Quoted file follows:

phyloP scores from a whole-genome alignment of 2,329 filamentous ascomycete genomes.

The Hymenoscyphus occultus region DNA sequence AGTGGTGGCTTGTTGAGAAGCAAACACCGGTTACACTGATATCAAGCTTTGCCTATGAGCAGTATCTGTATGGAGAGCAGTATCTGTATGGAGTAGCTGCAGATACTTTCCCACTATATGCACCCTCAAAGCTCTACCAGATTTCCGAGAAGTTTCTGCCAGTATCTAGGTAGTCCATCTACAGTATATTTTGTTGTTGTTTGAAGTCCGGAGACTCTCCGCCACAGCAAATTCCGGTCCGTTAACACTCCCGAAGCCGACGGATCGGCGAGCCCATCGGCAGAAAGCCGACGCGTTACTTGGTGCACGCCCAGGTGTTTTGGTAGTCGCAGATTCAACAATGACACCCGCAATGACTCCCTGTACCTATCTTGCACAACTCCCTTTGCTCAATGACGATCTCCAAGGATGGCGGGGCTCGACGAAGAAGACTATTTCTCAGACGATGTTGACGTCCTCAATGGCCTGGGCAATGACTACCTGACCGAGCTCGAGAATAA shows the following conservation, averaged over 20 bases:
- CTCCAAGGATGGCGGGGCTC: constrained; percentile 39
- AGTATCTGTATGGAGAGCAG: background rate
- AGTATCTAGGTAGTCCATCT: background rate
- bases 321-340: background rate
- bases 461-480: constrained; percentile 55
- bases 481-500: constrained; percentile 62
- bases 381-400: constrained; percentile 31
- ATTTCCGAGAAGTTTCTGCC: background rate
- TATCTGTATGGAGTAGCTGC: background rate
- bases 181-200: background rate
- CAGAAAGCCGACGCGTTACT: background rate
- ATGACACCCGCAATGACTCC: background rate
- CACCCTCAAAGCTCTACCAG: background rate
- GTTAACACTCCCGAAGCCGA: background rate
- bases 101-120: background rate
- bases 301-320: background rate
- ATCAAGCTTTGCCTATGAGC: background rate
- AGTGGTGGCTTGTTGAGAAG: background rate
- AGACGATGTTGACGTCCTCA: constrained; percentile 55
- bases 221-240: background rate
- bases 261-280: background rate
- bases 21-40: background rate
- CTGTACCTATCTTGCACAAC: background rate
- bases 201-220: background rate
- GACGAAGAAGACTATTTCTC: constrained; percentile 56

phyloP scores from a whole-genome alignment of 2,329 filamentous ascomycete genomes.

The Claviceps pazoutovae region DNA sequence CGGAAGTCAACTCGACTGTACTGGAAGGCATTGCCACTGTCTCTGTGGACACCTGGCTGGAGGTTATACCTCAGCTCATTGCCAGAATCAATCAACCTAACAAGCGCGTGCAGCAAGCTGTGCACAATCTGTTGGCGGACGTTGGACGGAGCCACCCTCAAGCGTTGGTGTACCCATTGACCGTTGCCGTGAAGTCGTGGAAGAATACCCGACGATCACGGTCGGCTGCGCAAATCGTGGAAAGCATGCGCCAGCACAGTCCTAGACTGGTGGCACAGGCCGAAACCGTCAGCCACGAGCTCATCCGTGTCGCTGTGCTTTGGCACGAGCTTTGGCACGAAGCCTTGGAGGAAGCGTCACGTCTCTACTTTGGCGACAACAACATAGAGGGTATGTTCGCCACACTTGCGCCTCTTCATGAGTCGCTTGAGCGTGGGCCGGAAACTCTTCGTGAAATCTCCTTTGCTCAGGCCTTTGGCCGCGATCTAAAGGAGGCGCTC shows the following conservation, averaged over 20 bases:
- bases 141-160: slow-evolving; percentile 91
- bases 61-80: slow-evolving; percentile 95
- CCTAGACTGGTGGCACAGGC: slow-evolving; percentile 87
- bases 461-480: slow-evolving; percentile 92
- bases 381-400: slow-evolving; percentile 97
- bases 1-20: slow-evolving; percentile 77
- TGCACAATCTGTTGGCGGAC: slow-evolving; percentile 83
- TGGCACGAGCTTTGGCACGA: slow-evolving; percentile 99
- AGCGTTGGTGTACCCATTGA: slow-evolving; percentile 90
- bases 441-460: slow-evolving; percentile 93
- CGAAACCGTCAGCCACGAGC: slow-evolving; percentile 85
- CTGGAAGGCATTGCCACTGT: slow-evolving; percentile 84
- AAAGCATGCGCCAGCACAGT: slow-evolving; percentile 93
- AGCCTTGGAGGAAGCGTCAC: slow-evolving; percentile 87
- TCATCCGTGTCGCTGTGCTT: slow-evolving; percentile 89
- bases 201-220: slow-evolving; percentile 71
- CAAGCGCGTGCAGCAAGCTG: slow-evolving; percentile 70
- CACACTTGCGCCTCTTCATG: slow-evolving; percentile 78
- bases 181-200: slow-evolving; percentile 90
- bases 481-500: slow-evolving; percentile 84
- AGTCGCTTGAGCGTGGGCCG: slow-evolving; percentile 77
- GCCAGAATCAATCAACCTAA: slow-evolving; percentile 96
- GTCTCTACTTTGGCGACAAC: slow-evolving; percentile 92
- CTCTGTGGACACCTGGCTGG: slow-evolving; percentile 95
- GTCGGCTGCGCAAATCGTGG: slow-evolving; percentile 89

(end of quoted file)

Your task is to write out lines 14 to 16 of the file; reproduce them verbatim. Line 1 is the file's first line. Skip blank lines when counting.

- ATGACACCCGCAATGACTCC: background rate
- CACCCTCAAAGCTCTACCAG: background rate
- GTTAACACTCCCGAAGCCGA: background rate